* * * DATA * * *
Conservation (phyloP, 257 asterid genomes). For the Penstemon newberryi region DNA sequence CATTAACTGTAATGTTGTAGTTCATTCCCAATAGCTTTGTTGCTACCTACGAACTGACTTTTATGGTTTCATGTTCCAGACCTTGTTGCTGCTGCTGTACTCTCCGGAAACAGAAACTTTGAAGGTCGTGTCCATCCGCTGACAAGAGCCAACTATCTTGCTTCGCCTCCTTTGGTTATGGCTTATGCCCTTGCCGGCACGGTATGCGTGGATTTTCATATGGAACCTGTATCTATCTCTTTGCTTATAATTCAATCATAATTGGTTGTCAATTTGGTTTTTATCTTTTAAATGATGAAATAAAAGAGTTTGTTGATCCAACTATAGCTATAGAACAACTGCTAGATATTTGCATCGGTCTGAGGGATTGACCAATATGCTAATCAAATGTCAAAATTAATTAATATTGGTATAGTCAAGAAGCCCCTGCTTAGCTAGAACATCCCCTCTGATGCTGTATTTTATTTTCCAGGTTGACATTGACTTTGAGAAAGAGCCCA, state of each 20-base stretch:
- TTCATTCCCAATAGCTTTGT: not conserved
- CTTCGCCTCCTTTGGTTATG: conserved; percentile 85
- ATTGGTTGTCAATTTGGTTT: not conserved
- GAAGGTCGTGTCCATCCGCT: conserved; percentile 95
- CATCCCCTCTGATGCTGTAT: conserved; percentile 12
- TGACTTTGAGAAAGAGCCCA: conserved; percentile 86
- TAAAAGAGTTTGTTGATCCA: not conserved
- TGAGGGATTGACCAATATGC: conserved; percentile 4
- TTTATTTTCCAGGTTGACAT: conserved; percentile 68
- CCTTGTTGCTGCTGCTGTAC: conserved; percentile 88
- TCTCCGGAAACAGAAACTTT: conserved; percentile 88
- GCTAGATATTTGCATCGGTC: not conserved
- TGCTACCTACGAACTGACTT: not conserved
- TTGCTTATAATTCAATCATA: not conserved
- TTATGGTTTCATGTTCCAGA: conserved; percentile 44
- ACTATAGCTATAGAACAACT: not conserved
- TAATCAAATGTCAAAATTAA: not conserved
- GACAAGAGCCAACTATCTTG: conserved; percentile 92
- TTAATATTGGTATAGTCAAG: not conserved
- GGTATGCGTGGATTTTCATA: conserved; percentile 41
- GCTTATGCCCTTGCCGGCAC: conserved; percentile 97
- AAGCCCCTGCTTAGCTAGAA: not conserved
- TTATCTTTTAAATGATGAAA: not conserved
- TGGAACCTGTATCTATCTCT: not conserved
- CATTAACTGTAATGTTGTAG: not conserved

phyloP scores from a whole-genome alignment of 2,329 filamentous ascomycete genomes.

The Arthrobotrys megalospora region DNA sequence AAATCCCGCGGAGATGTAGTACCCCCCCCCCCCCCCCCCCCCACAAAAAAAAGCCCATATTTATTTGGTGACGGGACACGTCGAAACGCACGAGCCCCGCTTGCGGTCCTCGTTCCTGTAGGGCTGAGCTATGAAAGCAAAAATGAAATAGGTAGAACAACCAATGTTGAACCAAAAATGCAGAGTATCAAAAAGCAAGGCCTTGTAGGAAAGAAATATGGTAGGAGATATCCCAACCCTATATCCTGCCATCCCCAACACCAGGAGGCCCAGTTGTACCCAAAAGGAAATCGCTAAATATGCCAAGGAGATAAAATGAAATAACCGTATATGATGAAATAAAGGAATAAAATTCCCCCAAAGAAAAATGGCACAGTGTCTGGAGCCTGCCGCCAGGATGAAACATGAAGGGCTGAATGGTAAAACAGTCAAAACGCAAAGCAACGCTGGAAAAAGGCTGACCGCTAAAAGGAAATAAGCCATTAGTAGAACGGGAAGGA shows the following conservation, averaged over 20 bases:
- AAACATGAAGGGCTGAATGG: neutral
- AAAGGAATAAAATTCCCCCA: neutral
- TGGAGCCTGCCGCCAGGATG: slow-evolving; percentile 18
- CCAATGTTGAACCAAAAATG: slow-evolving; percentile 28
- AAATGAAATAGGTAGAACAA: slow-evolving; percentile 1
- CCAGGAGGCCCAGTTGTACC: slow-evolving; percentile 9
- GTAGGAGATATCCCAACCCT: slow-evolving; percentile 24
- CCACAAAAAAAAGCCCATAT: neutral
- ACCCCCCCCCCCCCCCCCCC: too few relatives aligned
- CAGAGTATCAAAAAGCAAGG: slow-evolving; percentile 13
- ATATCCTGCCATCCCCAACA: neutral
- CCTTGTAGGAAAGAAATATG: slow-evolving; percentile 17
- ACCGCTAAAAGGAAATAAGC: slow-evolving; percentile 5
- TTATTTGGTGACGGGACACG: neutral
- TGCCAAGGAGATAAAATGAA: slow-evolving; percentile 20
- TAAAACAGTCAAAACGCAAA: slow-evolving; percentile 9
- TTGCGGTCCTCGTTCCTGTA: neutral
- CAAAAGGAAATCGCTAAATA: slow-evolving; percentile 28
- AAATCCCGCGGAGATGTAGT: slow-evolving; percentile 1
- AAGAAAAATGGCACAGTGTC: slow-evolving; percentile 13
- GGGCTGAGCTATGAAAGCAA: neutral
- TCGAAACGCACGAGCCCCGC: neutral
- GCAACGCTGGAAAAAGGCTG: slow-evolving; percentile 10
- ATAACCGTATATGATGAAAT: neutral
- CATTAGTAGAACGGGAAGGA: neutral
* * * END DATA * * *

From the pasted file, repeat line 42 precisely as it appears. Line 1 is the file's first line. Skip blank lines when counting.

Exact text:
- TTATTTGGTGACGGGACACG: neutral